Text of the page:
Office Gift Etiquette

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When you’re shopping for holiday gifts, you may find yourself having to buy presents for the office. This can be a minefield in which you make one false move, and your very job could be at stake.


Your first impulse, if there is no grab bag or Secret Santa, may be to avoid the whole issue and not give anything to anyone. But is that a good idea?

That depends entirely on your office culture, your personal culture, and the balance between those two, says Matt Wallaert, behavioral psychologist, a personal financial advisory.

“If your office is one where everyone gives a small gift to others, choosing not to do so is clear communication: I’m putting my personal choice above your social norms. You can either think that is great or rude, and so the decision to give a gift is up to you.

“If you haven’t been at your workplace through a holiday season, you should certainly ask another employee what the norms are, so you can make an educated decision about how you want to deal with them. Again, I’m not saying you have to do what other people are doing, but understanding how choosing to depart from the norm is different than simply not paying attention to what the norms are.”

But what if you really don’t want to be part of the grab bag or Secret Santa because of personal or financial reasons; is there any tactful way to get out of it? Yes, says Matt, but there are other things to consider:

“Realize that you’re making a deliberate choice to avoid your office’s culture. If you think most people don’t actually want to participate, you can lead the revolution and send out a polite e-mail that suggests that given the context of the season, not doing a grab bag might be more fun than doing one.

“Do the cost-benefit ratio: is the money you’re going to save worth dealing with the ill-will you’re displaying to people you’re going to continue to work with? This is a matter of culture — not participating is sort of like wearing flip flops when everyone else has on a tie — technically permissible, not necessarily the way you want to go.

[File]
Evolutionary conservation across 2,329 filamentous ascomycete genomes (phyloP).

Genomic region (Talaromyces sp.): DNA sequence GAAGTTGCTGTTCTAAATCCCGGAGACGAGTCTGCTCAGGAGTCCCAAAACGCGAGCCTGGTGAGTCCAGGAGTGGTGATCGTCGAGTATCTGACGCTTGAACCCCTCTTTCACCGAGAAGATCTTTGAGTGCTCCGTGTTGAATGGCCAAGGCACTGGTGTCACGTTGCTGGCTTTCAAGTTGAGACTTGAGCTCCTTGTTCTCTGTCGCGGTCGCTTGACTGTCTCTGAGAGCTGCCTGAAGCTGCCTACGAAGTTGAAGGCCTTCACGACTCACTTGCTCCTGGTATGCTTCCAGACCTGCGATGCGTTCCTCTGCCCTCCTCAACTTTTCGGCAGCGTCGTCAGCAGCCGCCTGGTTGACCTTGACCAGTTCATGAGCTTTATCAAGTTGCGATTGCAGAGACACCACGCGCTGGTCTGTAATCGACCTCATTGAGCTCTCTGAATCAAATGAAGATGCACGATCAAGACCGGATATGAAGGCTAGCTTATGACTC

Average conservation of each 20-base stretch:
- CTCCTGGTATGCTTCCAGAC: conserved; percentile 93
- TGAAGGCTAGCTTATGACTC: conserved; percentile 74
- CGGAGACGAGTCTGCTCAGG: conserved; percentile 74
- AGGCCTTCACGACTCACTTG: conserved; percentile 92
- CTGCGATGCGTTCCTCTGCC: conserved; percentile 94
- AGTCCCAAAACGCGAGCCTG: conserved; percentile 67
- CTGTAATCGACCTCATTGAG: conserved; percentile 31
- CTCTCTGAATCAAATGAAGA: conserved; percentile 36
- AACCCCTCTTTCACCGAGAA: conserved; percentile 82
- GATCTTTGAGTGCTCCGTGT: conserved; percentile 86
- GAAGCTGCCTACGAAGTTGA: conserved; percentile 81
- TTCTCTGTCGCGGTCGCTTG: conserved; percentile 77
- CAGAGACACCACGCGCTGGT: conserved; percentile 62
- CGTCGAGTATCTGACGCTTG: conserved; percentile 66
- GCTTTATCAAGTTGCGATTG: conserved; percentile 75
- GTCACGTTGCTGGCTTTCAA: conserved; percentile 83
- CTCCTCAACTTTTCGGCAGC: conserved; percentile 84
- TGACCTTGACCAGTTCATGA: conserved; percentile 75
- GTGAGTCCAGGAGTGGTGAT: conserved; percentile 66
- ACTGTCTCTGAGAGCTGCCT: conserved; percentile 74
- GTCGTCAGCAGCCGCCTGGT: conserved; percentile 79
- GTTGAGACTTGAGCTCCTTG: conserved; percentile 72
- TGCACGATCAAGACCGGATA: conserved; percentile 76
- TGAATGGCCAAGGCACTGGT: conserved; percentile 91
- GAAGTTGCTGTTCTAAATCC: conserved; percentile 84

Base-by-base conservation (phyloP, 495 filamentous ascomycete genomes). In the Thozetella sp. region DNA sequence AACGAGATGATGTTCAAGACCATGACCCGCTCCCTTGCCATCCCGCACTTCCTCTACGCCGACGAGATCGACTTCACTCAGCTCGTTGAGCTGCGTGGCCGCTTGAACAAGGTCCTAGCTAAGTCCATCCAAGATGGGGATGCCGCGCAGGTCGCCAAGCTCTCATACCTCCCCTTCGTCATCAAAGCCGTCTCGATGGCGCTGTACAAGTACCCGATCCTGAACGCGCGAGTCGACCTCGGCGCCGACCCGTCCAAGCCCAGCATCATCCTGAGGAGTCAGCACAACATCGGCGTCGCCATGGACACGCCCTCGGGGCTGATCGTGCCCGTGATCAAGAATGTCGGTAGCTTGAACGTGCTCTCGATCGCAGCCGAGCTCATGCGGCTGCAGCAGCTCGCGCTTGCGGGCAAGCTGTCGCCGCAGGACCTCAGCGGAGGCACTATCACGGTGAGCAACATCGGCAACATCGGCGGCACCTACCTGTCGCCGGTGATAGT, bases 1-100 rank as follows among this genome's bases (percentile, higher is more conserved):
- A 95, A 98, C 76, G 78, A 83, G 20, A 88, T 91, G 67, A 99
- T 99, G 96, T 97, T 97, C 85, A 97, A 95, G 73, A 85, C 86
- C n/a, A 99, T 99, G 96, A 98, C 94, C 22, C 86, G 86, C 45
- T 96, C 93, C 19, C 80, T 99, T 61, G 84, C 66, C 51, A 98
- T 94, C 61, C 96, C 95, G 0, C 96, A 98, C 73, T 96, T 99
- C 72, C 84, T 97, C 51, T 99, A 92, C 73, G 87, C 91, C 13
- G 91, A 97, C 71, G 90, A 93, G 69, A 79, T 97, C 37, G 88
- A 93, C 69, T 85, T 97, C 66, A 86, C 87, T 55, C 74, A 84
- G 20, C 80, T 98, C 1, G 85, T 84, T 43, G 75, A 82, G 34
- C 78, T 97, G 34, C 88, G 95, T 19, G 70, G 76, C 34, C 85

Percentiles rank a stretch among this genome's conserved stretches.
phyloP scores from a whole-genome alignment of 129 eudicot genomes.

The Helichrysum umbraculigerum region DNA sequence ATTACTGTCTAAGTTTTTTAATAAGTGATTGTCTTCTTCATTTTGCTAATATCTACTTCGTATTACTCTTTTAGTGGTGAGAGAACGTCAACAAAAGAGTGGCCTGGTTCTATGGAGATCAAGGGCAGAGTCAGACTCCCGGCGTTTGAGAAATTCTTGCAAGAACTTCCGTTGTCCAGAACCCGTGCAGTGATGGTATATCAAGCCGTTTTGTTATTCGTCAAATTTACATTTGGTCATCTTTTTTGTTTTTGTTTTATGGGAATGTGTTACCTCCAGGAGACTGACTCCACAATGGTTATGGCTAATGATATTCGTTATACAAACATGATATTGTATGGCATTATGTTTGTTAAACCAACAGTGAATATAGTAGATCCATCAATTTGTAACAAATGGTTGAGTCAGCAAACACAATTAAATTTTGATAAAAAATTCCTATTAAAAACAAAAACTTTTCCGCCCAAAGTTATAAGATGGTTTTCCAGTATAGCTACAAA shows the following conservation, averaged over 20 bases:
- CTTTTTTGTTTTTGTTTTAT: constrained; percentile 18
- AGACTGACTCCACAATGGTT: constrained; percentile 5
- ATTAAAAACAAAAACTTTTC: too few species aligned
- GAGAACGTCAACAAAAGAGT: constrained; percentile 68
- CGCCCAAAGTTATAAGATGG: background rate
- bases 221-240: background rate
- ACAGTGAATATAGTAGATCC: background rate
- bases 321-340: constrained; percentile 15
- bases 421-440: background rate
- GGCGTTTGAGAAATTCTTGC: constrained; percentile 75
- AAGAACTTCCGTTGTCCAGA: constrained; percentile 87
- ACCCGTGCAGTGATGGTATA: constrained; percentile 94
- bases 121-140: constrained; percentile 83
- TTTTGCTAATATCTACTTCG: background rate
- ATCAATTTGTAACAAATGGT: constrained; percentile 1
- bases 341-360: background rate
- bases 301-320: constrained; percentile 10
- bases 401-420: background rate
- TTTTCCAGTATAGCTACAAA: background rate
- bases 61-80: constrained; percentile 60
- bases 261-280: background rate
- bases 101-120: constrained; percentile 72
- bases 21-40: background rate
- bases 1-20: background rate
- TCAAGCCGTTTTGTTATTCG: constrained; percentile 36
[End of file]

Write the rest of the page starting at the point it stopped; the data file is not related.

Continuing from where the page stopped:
“If you really feel the need to duck out, quietly is the way to go. When it is your turn to pick a name from the hat, simply say, ‘I’d rather not participate, thanks,’ and let it go at that. Most times, no one will ask you for a reason or make a big deal. If they do ask you for a reason, try to give ones that don’t provoke discussion or argument, like, ‘It just isn’t something I enjoy doing,’ or repeat your, ‘I’d simply prefer not to.’ Most people aren’t eager to make an issue out of it, and if they are, than they are the ones who aren’t being tactful and polite.”

If you do decide to go with the flow and give because it is an accepted practice in your office, how do you know how much to spend? Once again Matt says look to your office’s culture, as well as your relationship to the person:

“Because a gift is about demonstrating knowledge and relationship, you can actually do that fairly inexpensively.  If you are close enough to know what interests them, books about that subject can be a great cheap gift.  Another cheap gift is the ever popular ’shot glass or coffee mug filled with jelly beans’. The reason this can be a great personalized gift is that you can show your knowledge in a variety of ways by using different colored jelly beans. If you know their favorite flavor, use those. But anything will do: colors of their favorite sports team, colors they tend to wear to work, color of their college or high school, whatever.

“And if you want a hard number, not more than $5-$10, you’re trying to demonstrate your relationship, and unless your relationship is ‘Richie Rich and Friends’, you don’t need to break the bank.”

The other problem that crops up when you’re thinking about what kind of gift to buy is not sending the wrong signals to the recipient. Matt says you should think about what your gift communicates when the receiver opens it, and use that as a guide to its appropriateness. A mug that has their name printed on it tells the receiver you know their name, but a pair of boxers tells them that you imagine them in less than office-like situations.

Does that mean that personal gifts are always taboo at the office? Not necessarily, says Matt:

“My rule of thumb is this: always give a gift appropriate to your highest-order relationship. So if you’re co-workers, but more importantly, friends, than give a gift as a friend. If you’re co-workers and just co-workers, give a co-worker gift. If the thing you really know about a person is that he is the guy that makes copies, a copying-related gift is an accurate demonstration of your knowledge and relationship.  If you know everything there is to know about your cubicle mate because they’ve told you and you spend all your time together, a more personal gift is reflective of that knowledge.”

And finally, what do you do if you selected the name of the person you dislike the most? Matt says don’t pick this as an opportunity to get even:

“Gifts with an edge may be funny, but remember that this is a workplace, first and foremost, and what you do may well impact your job. You’re communicating something about yourself when you give this gift, so give an appropriate co-worker gift and leave it at that. It can be as bland as you want: coffee mug with their name on it, box of good chocolates, whatever. But just as you wouldn’t let your dislike come through in your office relationship, don’t let it come through in your gift.”

So, if you want to have smooth sailing when it comes to office gift-giving, keep in mind that you should “do unto others as you would have them do unto you.” Steer clear of gifts that are too personal, unless you are out-of-the-office friends; and never use your gift to make a statement about your negative feelings toward a co-worker.

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